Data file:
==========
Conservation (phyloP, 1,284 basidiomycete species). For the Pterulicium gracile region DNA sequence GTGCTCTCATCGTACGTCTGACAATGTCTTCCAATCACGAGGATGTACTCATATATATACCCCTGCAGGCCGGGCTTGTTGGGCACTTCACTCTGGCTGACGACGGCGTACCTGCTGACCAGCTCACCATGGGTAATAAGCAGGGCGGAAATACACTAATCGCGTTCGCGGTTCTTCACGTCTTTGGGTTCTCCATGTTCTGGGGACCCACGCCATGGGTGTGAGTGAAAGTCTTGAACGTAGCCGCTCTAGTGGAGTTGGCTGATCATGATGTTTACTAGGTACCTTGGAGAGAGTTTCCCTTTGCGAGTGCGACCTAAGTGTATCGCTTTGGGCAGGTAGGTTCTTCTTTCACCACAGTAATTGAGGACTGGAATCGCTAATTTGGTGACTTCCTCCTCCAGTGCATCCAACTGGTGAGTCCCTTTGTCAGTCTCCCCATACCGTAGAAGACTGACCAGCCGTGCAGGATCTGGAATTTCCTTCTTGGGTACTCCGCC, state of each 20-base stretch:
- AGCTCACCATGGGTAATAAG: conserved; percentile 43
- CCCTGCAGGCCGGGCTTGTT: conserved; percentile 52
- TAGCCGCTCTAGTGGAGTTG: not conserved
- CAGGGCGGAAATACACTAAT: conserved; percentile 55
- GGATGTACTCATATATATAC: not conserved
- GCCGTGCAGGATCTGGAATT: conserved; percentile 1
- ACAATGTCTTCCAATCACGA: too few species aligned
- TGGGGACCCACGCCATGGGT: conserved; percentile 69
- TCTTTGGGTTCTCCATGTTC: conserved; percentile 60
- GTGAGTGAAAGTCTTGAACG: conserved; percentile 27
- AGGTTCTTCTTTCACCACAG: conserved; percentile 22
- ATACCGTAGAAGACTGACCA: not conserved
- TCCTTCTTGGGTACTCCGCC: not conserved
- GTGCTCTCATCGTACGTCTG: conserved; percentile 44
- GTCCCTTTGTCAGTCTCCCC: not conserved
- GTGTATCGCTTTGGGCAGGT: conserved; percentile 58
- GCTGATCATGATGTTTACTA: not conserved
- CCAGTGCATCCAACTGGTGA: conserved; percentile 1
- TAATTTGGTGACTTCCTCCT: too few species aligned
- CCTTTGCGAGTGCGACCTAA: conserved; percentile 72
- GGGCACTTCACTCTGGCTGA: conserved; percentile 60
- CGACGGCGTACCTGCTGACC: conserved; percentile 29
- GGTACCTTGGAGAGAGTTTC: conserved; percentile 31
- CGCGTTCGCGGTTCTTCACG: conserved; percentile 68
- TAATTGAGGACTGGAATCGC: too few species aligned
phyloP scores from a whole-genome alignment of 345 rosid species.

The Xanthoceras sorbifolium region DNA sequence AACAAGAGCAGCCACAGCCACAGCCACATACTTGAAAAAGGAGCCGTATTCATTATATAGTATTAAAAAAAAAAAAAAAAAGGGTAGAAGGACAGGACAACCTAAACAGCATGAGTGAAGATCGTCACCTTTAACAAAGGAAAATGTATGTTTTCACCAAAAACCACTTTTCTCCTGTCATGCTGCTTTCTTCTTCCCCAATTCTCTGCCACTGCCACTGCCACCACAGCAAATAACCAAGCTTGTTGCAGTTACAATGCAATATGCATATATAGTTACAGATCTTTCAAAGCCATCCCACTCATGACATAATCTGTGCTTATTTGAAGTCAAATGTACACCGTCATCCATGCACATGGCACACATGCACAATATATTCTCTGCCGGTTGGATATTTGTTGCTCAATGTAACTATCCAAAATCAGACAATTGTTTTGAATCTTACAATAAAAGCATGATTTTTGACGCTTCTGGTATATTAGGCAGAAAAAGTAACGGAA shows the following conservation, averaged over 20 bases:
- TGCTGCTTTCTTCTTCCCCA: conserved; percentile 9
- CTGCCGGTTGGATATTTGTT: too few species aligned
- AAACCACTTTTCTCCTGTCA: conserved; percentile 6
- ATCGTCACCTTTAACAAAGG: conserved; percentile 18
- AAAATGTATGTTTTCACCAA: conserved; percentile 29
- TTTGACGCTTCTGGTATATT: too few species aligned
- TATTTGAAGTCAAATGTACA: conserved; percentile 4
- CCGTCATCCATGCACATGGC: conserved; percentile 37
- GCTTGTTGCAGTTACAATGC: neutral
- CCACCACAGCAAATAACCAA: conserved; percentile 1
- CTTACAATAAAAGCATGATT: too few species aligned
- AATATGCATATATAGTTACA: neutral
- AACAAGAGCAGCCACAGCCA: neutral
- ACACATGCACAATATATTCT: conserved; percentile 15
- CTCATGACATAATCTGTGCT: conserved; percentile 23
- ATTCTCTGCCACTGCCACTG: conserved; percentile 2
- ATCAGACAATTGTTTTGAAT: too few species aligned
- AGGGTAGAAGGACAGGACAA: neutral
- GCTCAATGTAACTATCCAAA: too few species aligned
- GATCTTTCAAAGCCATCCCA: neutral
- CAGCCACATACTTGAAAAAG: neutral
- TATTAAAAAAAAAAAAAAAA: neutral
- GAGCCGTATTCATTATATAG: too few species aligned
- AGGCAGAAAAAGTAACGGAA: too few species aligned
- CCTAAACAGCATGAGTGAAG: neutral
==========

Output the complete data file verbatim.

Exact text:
Conservation (phyloP, 1,284 basidiomycete species). For the Pterulicium gracile region DNA sequence GTGCTCTCATCGTACGTCTGACAATGTCTTCCAATCACGAGGATGTACTCATATATATACCCCTGCAGGCCGGGCTTGTTGGGCACTTCACTCTGGCTGACGACGGCGTACCTGCTGACCAGCTCACCATGGGTAATAAGCAGGGCGGAAATACACTAATCGCGTTCGCGGTTCTTCACGTCTTTGGGTTCTCCATGTTCTGGGGACCCACGCCATGGGTGTGAGTGAAAGTCTTGAACGTAGCCGCTCTAGTGGAGTTGGCTGATCATGATGTTTACTAGGTACCTTGGAGAGAGTTTCCCTTTGCGAGTGCGACCTAAGTGTATCGCTTTGGGCAGGTAGGTTCTTCTTTCACCACAGTAATTGAGGACTGGAATCGCTAATTTGGTGACTTCCTCCTCCAGTGCATCCAACTGGTGAGTCCCTTTGTCAGTCTCCCCATACCGTAGAAGACTGACCAGCCGTGCAGGATCTGGAATTTCCTTCTTGGGTACTCCGCC, state of each 20-base stretch:
- AGCTCACCATGGGTAATAAG: conserved; percentile 43
- CCCTGCAGGCCGGGCTTGTT: conserved; percentile 52
- TAGCCGCTCTAGTGGAGTTG: not conserved
- CAGGGCGGAAATACACTAAT: conserved; percentile 55
- GGATGTACTCATATATATAC: not conserved
- GCCGTGCAGGATCTGGAATT: conserved; percentile 1
- ACAATGTCTTCCAATCACGA: too few species aligned
- TGGGGACCCACGCCATGGGT: conserved; percentile 69
- TCTTTGGGTTCTCCATGTTC: conserved; percentile 60
- GTGAGTGAAAGTCTTGAACG: conserved; percentile 27
- AGGTTCTTCTTTCACCACAG: conserved; percentile 22
- ATACCGTAGAAGACTGACCA: not conserved
- TCCTTCTTGGGTACTCCGCC: not conserved
- GTGCTCTCATCGTACGTCTG: conserved; percentile 44
- GTCCCTTTGTCAGTCTCCCC: not conserved
- GTGTATCGCTTTGGGCAGGT: conserved; percentile 58
- GCTGATCATGATGTTTACTA: not conserved
- CCAGTGCATCCAACTGGTGA: conserved; percentile 1
- TAATTTGGTGACTTCCTCCT: too few species aligned
- CCTTTGCGAGTGCGACCTAA: conserved; percentile 72
- GGGCACTTCACTCTGGCTGA: conserved; percentile 60
- CGACGGCGTACCTGCTGACC: conserved; percentile 29
- GGTACCTTGGAGAGAGTTTC: conserved; percentile 31
- CGCGTTCGCGGTTCTTCACG: conserved; percentile 68
- TAATTGAGGACTGGAATCGC: too few species aligned
phyloP scores from a whole-genome alignment of 345 rosid species.

The Xanthoceras sorbifolium region DNA sequence AACAAGAGCAGCCACAGCCACAGCCACATACTTGAAAAAGGAGCCGTATTCATTATATAGTATTAAAAAAAAAAAAAAAAAGGGTAGAAGGACAGGACAACCTAAACAGCATGAGTGAAGATCGTCACCTTTAACAAAGGAAAATGTATGTTTTCACCAAAAACCACTTTTCTCCTGTCATGCTGCTTTCTTCTTCCCCAATTCTCTGCCACTGCCACTGCCACCACAGCAAATAACCAAGCTTGTTGCAGTTACAATGCAATATGCATATATAGTTACAGATCTTTCAAAGCCATCCCACTCATGACATAATCTGTGCTTATTTGAAGTCAAATGTACACCGTCATCCATGCACATGGCACACATGCACAATATATTCTCTGCCGGTTGGATATTTGTTGCTCAATGTAACTATCCAAAATCAGACAATTGTTTTGAATCTTACAATAAAAGCATGATTTTTGACGCTTCTGGTATATTAGGCAGAAAAAGTAACGGAA shows the following conservation, averaged over 20 bases:
- TGCTGCTTTCTTCTTCCCCA: conserved; percentile 9
- CTGCCGGTTGGATATTTGTT: too few species aligned
- AAACCACTTTTCTCCTGTCA: conserved; percentile 6
- ATCGTCACCTTTAACAAAGG: conserved; percentile 18
- AAAATGTATGTTTTCACCAA: conserved; percentile 29
- TTTGACGCTTCTGGTATATT: too few species aligned
- TATTTGAAGTCAAATGTACA: conserved; percentile 4
- CCGTCATCCATGCACATGGC: conserved; percentile 37
- GCTTGTTGCAGTTACAATGC: neutral
- CCACCACAGCAAATAACCAA: conserved; percentile 1
- CTTACAATAAAAGCATGATT: too few species aligned
- AATATGCATATATAGTTACA: neutral
- AACAAGAGCAGCCACAGCCA: neutral
- ACACATGCACAATATATTCT: conserved; percentile 15
- CTCATGACATAATCTGTGCT: conserved; percentile 23
- ATTCTCTGCCACTGCCACTG: conserved; percentile 2
- ATCAGACAATTGTTTTGAAT: too few species aligned
- AGGGTAGAAGGACAGGACAA: neutral
- GCTCAATGTAACTATCCAAA: too few species aligned
- GATCTTTCAAAGCCATCCCA: neutral
- CAGCCACATACTTGAAAAAG: neutral
- TATTAAAAAAAAAAAAAAAA: neutral
- GAGCCGTATTCATTATATAG: too few species aligned
- AGGCAGAAAAAGTAACGGAA: too few species aligned
- CCTAAACAGCATGAGTGAAG: neutral